2015 Rugby World Cup organisers have hit back at complaints surrounding ticket prices and kick-off times at the tournament.
IRB CEO Brett Gosper conceded that "You can't please everyone," but maintains the World Cup is accessible to supporters while generating enough income to turn a profit.
While the ticket price range for adults has come under fire from some, England 2015 chief executive Debbie Jevans is keen to stress that the emphasis has been heavily placed on child attendance during the pool stages.
"We thought a lot about child tickets and we decided to have a family friendly approach to the pool stages," said Jevans.
"Of the 48 matches at the World Cup 41 have child prices. It's only the back end of the tournament when they don't.
"A family of four can go and watch Australia or South Africa for £70, or in Manchester a family can watch England for £130. All in all I think we've been very inclusive and I'm very proud of that."
Roughly half of the 2.3 million available tickets will go on sale at less than £100, with at least 500,000 set to be sold for £50 or less.
And although the lowest adult price for a pool match ticket is just £15, a seat at the final will set a fan back £150, £315, £515 or £715 respectively.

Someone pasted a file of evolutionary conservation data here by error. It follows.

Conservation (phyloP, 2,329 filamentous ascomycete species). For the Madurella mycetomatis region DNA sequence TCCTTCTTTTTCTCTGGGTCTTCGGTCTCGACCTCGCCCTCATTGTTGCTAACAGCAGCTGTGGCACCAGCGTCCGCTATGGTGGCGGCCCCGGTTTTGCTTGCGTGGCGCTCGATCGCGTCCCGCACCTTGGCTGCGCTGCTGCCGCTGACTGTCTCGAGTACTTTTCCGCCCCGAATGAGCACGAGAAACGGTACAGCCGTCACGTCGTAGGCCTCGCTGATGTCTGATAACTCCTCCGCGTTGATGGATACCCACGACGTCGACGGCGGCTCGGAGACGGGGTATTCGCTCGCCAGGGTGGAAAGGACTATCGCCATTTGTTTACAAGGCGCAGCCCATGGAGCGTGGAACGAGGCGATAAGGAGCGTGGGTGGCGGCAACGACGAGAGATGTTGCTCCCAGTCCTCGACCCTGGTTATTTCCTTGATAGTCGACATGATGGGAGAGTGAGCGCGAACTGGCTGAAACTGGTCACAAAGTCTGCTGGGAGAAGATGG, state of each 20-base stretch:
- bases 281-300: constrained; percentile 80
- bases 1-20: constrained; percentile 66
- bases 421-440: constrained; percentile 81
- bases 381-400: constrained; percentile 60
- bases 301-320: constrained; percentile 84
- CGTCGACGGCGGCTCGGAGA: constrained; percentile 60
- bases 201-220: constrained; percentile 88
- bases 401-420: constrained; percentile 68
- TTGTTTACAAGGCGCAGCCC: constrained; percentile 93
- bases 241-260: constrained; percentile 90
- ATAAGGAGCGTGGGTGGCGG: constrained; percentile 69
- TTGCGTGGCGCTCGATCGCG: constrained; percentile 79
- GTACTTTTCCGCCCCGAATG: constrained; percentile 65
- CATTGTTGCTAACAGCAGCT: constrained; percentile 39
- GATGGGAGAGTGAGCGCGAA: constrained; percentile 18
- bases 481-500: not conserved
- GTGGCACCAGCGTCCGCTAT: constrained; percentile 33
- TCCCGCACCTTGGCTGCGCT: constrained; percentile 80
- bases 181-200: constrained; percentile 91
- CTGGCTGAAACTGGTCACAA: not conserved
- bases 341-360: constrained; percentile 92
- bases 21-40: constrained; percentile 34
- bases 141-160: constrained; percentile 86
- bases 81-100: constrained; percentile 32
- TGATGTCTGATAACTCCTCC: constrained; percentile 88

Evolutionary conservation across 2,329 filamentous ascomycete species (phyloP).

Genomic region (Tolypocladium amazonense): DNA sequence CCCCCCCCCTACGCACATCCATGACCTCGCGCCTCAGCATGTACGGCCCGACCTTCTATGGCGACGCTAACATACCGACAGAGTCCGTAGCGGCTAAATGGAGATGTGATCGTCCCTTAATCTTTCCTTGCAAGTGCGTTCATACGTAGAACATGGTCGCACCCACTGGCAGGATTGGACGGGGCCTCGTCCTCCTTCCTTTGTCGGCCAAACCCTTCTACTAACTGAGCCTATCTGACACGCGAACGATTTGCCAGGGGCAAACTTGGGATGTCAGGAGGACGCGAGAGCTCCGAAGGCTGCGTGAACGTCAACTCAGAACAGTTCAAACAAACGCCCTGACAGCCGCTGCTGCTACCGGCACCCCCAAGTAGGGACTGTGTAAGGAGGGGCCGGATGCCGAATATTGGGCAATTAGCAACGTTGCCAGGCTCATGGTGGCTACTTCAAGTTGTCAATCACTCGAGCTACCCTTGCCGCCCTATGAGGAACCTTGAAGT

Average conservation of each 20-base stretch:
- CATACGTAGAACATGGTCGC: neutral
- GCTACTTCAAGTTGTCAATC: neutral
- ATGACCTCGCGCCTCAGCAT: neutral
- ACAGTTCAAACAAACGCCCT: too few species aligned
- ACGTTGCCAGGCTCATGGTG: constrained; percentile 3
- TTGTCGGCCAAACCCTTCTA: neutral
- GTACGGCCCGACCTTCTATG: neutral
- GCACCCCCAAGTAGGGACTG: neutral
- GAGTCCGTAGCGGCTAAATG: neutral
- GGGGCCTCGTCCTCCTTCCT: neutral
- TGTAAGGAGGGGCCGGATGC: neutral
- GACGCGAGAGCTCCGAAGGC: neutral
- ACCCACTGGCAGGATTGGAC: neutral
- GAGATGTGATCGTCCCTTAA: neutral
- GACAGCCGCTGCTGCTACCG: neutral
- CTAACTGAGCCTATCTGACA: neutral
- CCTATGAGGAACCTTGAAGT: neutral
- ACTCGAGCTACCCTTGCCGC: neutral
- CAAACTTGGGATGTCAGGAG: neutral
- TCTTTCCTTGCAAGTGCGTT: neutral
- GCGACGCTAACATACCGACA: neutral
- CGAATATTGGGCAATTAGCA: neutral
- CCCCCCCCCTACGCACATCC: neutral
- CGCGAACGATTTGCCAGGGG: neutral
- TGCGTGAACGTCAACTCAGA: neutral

Those figures will be outside the reach of most average supporters, but Jevans feels the costs are competitive, and was at pains to remind those who grumble of the need for the tournament to make money.
"Every event has to raise revenue to put on the tournament and therefore you have to have some tickets that may be regarded as expensive," added Jevans.
"In doing that you can have a number of low prices - 200,000 at £20 or less is a pretty good statistic.
"We have looked at previous World Cup finals and other international events. We believe we are comparable to those and are very competitive."
Meanwhile, late kick-off times - especially for England games - have also come under fire from those who argue that an 8pm start will make it hard for children to attend.
"We wouldn't put on an 8pm kick-off if we weren't confident we could make this a fantastic spectator experience," countered Jevans.
RFU chairman Bill Beaumont claimed that the excitement and opportunity surrounding a World Cup on home turf should overcome logistical problems.
"Coming from the north west, my pals will always have a dig at me for the 8pm time," said Beaumont.
"Twickenham is our home ground and it's in London. How many World Cups do we host? Not that many. I'm very confident that the true England supporter will want to come because they want to be part of a World Cup."
Gosper stated that the scheduling arrangements were down to the plethora of needs that had to be planned and catered for.
"We've had to balance many needs - player welfare, spectator pleasure and broadcast needs around the world," said Gosper.
"It's a complex process but we're happy with where we've ended up."